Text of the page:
NASHVILLE — It’s often hard to contextualize accomplishments, especially in the immediate aftermath.
It didn’t seem to be a problem for the Pittsburgh Penguins.
After Sunday’s thrilling win over the Predators in Game 6 of the Stanley Cup Final, the Penguins joined some rarefied air. They became the first repeat champion of the salary cap era, and the first back-to-back winner since Detroit turned the trick nearly 20 years ago.
To a man, nearly all the Penguins acknowledged how special this was.
And they had no problem describing how it felt.
“The ’97-98 Wings, who I grew up cheering for being from Michigan,” forward Bryan Rust said. “To be in the same breath as those guys, Stevie [Yzerman] and all them, it’s something that’s irreplaceable.
“I’m getting chills just thinking about it.”
With tonight’s win, the Penguins have sparked a debate about the greatest team of the cap era. They and the Blackhawks are now tied with three titles each — and with all due respect to the Kings and their two Cups, they’re out of the conversation.
The Penguins would, seemingly, have the leg up on Chicago based solely on the last two seasons. The ‘Hawks never advanced past the conference final the year after winning a Cup. With these back-to-back championships, the Pens have done what no other cap teams has and, accordingly, raised the bar.
Head coach Mike Sullivan explained how his group accomplished such a feat.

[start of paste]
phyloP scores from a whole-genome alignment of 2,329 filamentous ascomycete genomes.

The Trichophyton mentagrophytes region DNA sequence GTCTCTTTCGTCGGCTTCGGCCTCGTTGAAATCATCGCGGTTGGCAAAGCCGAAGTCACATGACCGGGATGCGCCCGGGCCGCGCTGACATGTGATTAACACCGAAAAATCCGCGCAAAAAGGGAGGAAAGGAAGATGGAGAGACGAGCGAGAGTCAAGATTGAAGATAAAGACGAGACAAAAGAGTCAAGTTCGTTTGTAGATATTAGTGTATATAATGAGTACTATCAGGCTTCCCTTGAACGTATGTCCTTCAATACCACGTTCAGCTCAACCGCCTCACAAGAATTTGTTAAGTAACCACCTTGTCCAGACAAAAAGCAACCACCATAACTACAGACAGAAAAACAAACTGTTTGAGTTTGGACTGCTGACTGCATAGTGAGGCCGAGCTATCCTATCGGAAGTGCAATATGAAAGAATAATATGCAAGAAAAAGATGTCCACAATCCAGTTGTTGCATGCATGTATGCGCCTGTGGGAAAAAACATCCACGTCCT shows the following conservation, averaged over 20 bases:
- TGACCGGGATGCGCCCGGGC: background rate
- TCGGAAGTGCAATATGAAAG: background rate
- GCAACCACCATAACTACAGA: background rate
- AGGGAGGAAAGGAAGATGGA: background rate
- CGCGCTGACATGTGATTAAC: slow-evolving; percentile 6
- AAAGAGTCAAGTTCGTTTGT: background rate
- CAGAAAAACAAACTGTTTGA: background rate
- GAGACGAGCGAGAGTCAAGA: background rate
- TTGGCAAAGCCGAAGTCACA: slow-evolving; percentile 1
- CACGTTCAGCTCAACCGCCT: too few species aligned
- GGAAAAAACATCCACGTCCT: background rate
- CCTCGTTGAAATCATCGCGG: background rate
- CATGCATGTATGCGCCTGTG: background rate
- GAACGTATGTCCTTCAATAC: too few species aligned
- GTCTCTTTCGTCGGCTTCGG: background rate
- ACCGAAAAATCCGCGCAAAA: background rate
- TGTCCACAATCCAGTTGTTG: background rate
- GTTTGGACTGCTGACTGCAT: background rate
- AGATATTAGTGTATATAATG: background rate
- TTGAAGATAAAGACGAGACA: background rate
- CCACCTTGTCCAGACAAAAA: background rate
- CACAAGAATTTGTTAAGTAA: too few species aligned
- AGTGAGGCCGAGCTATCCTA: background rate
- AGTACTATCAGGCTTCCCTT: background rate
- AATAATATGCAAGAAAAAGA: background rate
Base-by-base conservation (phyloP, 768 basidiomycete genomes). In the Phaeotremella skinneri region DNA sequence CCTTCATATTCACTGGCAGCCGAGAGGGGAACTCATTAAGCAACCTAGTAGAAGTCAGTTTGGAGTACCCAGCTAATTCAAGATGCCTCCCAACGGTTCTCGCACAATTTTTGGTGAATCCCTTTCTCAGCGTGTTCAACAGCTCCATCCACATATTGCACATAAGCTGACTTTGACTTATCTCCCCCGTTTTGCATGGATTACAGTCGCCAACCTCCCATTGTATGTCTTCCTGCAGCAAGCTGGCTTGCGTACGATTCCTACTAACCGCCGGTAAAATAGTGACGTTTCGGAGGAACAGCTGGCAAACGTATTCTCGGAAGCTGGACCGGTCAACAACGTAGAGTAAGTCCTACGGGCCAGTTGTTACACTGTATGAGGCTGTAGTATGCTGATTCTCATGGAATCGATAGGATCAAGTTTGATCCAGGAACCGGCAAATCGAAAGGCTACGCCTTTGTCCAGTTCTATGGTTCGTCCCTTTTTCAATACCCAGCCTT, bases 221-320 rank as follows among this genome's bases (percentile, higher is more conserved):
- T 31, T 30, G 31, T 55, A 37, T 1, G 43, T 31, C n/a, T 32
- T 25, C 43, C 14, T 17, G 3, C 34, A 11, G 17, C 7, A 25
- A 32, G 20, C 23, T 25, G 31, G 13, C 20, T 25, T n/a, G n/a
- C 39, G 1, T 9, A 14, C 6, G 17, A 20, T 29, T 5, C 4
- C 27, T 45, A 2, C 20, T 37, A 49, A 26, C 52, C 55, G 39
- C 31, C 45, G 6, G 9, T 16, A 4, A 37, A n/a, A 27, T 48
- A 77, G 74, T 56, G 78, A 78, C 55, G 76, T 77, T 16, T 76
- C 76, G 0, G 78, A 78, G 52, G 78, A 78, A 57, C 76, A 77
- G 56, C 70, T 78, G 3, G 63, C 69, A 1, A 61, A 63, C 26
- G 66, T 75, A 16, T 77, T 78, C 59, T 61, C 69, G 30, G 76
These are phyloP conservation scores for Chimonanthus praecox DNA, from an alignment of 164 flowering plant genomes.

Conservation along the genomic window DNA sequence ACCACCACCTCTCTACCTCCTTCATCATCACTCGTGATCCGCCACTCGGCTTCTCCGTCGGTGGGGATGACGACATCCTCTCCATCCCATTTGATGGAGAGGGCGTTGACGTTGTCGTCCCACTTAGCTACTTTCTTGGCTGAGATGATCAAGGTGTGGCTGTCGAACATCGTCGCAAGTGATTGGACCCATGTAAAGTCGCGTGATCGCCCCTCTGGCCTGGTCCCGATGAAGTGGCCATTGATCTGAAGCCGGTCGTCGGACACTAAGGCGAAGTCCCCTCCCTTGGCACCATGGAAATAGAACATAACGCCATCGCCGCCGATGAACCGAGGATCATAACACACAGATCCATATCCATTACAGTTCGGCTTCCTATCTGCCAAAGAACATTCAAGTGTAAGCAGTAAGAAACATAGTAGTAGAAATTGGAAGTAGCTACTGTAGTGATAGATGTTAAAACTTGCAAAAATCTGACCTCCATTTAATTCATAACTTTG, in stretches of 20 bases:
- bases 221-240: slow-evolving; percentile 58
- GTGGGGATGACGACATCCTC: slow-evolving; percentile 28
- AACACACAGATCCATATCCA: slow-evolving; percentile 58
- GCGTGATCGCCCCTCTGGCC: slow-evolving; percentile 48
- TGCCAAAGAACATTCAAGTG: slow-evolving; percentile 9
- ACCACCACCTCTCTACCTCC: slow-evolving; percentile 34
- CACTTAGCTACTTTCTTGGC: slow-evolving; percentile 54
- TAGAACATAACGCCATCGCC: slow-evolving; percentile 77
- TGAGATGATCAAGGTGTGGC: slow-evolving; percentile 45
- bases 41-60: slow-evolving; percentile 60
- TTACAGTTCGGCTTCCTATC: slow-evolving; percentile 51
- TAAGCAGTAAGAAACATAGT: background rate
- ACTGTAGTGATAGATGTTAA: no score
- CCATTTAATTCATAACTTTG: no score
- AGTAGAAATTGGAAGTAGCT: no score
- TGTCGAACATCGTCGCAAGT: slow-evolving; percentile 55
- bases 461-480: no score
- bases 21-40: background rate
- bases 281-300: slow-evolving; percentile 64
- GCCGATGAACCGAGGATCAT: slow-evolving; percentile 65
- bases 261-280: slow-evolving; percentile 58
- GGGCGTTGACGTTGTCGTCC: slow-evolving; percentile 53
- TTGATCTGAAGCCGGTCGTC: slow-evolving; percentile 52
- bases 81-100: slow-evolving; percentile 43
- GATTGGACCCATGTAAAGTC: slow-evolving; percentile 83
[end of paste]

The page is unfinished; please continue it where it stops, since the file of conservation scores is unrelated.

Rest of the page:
“Part of the process is listening to all the experts, guys like you guys, telling us we can’t do it,” he said. “And history is telling us we can’t do it, because it hasn’t been done. The very first conversation we had with these guys, I challenged them right away and said, ‘Why not? Why can’t we?’
“Let’s not let someone else write our story.”
Pittsburgh certainly wove its own narrative. It won a title despite having no clear-cut No. 1 defenseman and, per Sportsnet, became the first team to ever win a Cup with a blueline comprised of guys that had never received a Norris vote.
The Pens won with an unheralded first-year player, Jake Guentzel, coming out of nowhere to tie the NHL record for playoff points by a rookie. They won despite losing versatile center Nick Bonino to a broken tibia in Game 2.
Their story had plenty of twists, even more turns, and an unlikely ending. Patric Hornqvist knocked home an ugly game-winner tonight, banking a puck from behind the goal and off Pekka Rinne‘s shoulder.
Put it all together, and Pittsburgh’s story isn’t just unique — it’s historic. The team is now forever etched in in NHL lore, right alongside a Detroit club the players talked about with reverence.
“I remember watching those Red Wings teams,” Ian Cole said. “It was something special to watch those teams, and I remember the way I felt watching those teams win.
“I knew if there was a team that could do it, it would be us.”